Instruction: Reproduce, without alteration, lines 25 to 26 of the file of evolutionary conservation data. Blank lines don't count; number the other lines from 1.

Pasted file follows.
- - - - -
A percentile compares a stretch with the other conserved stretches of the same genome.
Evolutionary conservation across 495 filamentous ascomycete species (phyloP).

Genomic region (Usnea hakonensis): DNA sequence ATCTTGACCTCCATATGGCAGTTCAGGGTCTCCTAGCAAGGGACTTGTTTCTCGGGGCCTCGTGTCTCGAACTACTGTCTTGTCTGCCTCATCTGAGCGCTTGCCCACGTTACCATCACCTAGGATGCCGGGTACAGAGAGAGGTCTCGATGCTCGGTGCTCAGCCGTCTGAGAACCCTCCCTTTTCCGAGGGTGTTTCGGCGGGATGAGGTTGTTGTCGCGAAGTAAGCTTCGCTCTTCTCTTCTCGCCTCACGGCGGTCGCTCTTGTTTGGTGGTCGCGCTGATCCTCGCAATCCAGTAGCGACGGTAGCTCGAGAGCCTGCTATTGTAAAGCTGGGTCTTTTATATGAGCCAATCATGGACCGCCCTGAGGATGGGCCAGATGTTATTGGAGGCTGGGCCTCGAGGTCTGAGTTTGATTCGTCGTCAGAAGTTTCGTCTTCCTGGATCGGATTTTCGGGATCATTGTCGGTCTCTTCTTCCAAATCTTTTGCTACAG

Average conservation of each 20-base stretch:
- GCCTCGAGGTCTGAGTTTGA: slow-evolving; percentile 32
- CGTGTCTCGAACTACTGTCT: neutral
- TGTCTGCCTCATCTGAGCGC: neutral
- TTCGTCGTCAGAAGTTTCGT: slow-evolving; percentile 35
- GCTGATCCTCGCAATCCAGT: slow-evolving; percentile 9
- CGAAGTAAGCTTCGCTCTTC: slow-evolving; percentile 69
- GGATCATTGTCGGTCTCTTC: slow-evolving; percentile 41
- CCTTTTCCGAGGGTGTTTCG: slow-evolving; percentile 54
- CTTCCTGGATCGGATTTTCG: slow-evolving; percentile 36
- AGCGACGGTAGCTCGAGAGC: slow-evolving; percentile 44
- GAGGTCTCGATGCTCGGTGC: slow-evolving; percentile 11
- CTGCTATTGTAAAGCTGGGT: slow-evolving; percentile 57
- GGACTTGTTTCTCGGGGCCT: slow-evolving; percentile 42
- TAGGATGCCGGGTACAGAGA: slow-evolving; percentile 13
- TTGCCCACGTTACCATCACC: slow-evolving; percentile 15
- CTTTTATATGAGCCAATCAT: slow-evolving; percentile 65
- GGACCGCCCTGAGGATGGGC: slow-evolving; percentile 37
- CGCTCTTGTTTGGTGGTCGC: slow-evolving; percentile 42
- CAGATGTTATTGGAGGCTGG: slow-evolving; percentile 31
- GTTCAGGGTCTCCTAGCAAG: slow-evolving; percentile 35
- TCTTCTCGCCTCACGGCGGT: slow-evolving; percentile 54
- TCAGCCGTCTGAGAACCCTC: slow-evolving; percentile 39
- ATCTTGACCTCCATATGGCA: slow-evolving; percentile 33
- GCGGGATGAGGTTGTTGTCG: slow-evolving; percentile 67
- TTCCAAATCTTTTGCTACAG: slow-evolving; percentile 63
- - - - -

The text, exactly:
- TCTTCTCGCCTCACGGCGGT: slow-evolving; percentile 54
- TCAGCCGTCTGAGAACCCTC: slow-evolving; percentile 39